Since 1937, Social Security has developed into a key element of the retirement plan for most working Americans. Some research indicates that as many as 40 percent of Americans rely on Social Security for their only source of retirement income. Social Security is funded by a tax known as OASDI (Old Age Survivor and Disability Income).
Most people will recognize this as a regular deduction from their paycheck and know it as the Social Security tax. Here's everything you need to know about this tax and the maximum amount that is withheld for it.
Basics of Social Security Tax
Employers are also required to contribute to this tax on behalf of the employee. Both the employee and the employer contribution are based on a percentage of the employee’s gross wages or salary. Since 1990, the rate has been constant. Employers deduct 6.2 percent from the gross wages of the employee and match that tax with a 6.2 percent contribution from the company’s revenue for a total of 12.4 percent contribution to Social Security on behalf of the employee.
Social Security Tax Limit
The contribution percentages are limited to a certain income cap. In 2020, the limit is $137,700. This means that the maximum Social Security tax deducted from an employee’s wages will be $8,537.40 (6.2 percent of $137,700). If the employee earns more than $137,700, no Social Security tax will be deducted from income in excess of the $137,700 cap.
The income cap generally increases each year, as does the Social Security recipient benefit. In 2021, the cap will increase from $137,700 to $142,800.
Exception to the Tax Limit
There is an important exception to the income cap and the resulting Social Security tax an employee sees withheld from his/her paycheck. When an employee changes employers part way through the year, the Social Security tax withholding starts over as if the first dollar earned with the second employer were the first dollar earned in the year.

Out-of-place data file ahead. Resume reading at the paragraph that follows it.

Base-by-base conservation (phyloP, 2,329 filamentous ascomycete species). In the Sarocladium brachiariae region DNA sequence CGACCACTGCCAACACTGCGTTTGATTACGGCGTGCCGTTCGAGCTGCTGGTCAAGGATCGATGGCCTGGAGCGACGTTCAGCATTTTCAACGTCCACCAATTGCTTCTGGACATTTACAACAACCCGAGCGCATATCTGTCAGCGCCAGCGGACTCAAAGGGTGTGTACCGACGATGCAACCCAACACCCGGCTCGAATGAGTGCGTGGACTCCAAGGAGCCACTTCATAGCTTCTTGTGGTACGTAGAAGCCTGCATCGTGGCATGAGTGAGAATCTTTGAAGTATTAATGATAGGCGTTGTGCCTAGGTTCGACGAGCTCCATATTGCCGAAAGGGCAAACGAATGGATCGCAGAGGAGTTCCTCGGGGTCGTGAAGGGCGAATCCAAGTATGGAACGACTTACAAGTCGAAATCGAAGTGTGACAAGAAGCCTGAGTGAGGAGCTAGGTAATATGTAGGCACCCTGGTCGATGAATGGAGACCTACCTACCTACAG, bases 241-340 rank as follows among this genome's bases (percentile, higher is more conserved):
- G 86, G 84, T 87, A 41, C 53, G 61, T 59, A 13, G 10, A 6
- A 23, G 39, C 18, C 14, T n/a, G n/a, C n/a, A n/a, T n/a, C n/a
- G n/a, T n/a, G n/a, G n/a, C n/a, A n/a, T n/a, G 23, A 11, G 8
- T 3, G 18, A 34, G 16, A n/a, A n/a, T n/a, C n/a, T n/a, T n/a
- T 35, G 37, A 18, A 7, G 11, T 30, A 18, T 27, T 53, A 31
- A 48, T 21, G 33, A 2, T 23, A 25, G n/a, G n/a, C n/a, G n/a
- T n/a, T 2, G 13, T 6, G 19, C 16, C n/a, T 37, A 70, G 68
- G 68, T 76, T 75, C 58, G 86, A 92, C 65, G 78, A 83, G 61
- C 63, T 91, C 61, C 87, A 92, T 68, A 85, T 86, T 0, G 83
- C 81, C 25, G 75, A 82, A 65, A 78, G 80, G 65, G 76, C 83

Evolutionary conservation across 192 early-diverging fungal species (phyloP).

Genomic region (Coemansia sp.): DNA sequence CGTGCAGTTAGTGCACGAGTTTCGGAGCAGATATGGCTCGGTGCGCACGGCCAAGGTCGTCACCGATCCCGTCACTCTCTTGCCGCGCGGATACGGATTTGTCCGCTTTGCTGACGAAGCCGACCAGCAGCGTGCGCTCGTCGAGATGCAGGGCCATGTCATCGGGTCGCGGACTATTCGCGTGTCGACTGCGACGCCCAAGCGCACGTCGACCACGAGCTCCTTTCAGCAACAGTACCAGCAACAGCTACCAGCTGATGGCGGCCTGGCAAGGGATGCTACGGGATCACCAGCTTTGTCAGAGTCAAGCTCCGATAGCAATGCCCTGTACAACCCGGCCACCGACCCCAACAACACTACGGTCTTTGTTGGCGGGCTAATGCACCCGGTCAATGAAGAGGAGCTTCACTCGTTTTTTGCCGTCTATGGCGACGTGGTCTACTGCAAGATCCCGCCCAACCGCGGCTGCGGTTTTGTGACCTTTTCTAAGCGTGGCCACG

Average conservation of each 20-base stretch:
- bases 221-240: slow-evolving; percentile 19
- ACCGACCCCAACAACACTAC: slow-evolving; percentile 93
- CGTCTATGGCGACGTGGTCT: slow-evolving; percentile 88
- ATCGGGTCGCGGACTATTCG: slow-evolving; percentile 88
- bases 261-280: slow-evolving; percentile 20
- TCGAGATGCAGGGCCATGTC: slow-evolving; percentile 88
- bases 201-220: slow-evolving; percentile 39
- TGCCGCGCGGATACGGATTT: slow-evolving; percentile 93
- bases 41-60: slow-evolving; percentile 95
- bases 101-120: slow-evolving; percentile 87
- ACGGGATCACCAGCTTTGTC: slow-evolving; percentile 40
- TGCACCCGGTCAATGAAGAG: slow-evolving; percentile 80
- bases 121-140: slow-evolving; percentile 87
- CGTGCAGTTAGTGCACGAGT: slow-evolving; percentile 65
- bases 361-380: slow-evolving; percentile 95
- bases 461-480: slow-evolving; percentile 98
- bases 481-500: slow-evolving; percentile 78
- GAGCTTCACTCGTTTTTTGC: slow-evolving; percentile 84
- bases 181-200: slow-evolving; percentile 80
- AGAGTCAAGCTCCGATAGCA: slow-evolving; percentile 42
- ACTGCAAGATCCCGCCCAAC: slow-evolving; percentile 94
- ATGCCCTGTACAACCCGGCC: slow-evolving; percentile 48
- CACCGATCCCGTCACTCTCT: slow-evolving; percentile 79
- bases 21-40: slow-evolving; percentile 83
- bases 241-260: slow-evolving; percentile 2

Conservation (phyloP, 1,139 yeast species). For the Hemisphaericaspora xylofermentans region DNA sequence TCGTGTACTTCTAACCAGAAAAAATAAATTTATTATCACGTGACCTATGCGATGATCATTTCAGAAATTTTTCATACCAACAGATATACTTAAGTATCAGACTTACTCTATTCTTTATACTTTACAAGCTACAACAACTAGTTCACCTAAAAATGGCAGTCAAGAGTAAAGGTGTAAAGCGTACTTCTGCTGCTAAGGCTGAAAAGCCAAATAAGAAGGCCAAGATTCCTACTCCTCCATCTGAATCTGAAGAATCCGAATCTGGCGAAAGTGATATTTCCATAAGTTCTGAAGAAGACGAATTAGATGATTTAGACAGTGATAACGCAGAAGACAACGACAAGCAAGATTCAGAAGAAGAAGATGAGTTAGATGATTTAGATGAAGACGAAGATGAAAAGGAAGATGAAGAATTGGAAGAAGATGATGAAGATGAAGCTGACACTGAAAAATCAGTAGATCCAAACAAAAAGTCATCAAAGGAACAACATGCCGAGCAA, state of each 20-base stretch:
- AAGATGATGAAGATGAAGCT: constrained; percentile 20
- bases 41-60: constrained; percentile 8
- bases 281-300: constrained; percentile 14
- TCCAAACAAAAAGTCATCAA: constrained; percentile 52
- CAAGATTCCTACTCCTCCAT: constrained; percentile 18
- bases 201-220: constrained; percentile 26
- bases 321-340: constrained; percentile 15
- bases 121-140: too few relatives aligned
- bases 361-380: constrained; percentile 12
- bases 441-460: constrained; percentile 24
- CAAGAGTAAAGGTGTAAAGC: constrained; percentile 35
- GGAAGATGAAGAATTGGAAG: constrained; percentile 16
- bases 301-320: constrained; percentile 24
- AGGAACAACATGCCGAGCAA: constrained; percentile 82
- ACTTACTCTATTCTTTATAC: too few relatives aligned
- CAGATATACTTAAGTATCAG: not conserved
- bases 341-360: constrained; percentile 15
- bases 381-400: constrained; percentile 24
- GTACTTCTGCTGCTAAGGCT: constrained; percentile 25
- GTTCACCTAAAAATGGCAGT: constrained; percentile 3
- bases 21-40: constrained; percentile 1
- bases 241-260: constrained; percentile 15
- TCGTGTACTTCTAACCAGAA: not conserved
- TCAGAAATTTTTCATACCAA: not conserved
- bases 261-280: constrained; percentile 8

So if in 2020 a worker earns an annual salary of $137,700 with Employer One and works for this employer through June 30, 2020, and changes jobs and is paid an annual salary of $150,000 with Employer Two, the employee will end up with a combined OASDI deduction of $8,918.7 ($137,700 x 0.062 for half the year + $150,000 x 0.062 for half the year) instead of the cap of $8,537.40.
When Withholdings Exceed the Limit
Of course, this only happens to workers who earn more than the annual cap and who change jobs part way through the year. But if this is you, is there anything you can do to avoid the excess tax and or how do you get it back? Petitioning your second employer to reduce the withholding or to stop it when you reach the maximum for the year won’t help. Regardless of any previous employer withholding, the second employer is required by law to start withholding as if it were the start of the year and deduct until the maximum is reached.
The IRS anticipates this situation, however, and when you file your 2020 tax return, you’ll use Schedule 3 of Form 1040 to claim the excess Social Security tax withheld. This excess amount is treated as a tax credit and either refunded if you’ve overpaid your taxes or used to offset any taxes due if you haven’t had sufficient taxes withheld.
If you earn more than the withholding limit and you change jobs during the tax year, you can anticipate the amount of excess Social Security tax that will be withheld by your second employer and reduce your tax withholdings to compensate. However this can be complicated and unless you earn significantly more than the income cap of $137,700, then it may not be worth determining how to increase your withholdings to compensate for a relatively small overpayment.
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- NIRS Online: Examining the Nest Egg: The Sources of Retirement Income for Older Americans
- IRS: Tax Topics
- IRS: Form 1040, Schedule 3
- Social Security Administration: 2020 Social Security Changes
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Alan Kearl has overseen the commercial, operations and finance areas at the C Level for several leading beauty industry brands. He is a board member, a business consultant and writer. He has an undergraduate degree in Economics from Brigham Young University, and an MBA in Finance from the Krannert School at Purdue University. He's recently been published by Business Insider. You can connect with him on LinkedIn.